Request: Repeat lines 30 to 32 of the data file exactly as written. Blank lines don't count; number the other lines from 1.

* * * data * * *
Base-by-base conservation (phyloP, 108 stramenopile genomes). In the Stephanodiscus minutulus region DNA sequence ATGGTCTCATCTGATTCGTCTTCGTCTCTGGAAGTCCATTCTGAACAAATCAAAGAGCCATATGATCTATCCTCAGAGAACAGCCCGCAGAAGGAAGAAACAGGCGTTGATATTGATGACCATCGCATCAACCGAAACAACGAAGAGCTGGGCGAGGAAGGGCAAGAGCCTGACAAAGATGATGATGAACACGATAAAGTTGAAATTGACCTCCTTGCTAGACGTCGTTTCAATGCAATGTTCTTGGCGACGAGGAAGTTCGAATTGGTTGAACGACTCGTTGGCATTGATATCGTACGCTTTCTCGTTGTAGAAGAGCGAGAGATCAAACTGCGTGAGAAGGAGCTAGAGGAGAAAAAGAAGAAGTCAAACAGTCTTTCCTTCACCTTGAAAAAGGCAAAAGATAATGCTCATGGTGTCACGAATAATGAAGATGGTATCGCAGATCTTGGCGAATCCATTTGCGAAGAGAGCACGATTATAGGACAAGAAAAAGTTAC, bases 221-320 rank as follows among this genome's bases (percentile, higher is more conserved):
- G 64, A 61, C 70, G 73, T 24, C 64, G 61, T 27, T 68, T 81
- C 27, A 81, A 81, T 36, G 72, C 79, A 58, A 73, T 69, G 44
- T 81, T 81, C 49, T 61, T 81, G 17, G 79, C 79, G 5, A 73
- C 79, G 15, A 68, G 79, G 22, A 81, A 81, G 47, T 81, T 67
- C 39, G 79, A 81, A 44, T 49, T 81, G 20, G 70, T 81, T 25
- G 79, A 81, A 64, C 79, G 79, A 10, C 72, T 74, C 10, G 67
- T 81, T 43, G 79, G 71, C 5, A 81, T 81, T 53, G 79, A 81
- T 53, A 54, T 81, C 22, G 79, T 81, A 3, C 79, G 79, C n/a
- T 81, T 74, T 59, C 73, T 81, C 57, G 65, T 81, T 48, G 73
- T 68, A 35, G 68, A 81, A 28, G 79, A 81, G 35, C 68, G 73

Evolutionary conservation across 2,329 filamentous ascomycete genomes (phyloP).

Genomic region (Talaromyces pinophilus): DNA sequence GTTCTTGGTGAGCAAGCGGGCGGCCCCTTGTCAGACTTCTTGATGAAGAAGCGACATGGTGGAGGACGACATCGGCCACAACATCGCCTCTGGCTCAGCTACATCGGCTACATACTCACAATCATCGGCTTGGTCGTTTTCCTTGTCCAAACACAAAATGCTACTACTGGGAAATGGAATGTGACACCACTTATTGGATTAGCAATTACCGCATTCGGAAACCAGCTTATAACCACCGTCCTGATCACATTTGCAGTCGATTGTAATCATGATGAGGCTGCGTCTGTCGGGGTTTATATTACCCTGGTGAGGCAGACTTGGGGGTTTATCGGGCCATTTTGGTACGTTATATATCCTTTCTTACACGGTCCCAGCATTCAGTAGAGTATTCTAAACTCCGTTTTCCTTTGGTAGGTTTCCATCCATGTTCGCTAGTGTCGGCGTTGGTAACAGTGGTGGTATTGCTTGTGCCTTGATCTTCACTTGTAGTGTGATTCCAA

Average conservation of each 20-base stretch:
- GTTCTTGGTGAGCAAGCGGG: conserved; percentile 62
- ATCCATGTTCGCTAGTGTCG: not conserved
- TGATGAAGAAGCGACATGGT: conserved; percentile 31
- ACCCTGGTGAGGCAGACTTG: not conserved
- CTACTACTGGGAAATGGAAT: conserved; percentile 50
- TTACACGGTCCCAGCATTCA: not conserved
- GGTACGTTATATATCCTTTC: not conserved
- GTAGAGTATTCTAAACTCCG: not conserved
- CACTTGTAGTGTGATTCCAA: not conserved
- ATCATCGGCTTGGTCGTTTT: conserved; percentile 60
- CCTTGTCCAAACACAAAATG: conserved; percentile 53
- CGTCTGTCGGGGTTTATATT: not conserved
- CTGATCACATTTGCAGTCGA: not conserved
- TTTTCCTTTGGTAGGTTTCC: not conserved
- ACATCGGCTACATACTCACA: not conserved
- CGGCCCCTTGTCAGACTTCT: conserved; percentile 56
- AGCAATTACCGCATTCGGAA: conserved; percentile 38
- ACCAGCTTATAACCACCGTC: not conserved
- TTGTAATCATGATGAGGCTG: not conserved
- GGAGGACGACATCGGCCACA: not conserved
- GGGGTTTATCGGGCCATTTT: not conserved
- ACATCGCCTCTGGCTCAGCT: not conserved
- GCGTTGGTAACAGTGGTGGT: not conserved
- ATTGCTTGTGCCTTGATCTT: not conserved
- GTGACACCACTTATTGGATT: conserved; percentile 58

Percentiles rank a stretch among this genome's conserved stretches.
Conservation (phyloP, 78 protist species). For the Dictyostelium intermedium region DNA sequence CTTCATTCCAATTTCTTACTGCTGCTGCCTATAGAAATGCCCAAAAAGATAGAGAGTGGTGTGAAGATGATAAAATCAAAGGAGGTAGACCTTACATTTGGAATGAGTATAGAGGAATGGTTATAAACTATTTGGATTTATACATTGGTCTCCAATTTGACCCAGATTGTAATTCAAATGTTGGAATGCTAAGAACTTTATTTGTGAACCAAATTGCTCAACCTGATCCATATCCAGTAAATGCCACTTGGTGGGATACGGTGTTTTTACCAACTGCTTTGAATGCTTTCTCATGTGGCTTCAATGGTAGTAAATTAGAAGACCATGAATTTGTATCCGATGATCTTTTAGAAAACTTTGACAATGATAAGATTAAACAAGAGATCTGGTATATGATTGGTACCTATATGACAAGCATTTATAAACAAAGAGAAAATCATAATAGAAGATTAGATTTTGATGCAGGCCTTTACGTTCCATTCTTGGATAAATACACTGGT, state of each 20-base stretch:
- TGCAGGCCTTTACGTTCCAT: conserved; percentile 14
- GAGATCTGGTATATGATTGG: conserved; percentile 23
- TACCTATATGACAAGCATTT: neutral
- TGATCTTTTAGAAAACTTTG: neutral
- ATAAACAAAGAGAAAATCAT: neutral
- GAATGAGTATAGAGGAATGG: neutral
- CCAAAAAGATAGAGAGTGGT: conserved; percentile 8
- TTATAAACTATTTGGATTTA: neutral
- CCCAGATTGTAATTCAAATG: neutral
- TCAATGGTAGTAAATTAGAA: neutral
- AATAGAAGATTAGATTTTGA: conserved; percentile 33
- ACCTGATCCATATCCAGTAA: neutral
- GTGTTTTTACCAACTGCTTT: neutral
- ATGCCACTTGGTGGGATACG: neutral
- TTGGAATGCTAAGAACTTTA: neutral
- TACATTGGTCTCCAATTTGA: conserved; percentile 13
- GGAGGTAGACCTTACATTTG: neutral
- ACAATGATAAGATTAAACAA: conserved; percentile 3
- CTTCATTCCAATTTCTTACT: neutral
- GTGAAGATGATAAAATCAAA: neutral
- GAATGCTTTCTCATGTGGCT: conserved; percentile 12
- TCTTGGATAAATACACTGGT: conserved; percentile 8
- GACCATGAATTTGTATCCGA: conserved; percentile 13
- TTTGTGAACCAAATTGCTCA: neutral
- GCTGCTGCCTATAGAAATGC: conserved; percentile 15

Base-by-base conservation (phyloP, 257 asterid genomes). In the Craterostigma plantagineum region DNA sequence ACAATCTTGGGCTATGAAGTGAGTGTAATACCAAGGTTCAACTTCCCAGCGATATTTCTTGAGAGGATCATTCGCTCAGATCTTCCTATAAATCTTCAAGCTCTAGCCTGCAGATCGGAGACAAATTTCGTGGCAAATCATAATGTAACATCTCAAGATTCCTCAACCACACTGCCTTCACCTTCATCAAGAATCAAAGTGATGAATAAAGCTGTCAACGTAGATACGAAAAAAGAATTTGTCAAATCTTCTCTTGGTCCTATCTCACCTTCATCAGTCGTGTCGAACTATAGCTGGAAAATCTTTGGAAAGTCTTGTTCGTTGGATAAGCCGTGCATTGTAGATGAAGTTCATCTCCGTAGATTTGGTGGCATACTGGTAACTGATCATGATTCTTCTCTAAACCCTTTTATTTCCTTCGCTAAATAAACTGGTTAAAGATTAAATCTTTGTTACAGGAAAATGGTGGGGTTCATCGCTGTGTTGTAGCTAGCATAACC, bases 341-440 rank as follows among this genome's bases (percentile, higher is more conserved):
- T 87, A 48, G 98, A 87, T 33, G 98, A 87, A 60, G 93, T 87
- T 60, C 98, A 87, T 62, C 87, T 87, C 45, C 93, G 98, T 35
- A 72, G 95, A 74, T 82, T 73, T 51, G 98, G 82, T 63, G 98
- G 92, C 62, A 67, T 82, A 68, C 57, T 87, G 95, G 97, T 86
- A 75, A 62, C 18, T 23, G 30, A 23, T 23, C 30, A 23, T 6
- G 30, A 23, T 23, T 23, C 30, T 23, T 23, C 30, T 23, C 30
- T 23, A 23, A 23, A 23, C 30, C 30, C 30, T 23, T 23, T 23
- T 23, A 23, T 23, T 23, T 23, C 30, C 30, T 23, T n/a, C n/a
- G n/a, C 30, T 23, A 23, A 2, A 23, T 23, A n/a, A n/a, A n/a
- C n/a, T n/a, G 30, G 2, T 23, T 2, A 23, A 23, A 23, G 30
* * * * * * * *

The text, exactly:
- CGGCCCCTTGTCAGACTTCT: conserved; percentile 56
- AGCAATTACCGCATTCGGAA: conserved; percentile 38
- ACCAGCTTATAACCACCGTC: not conserved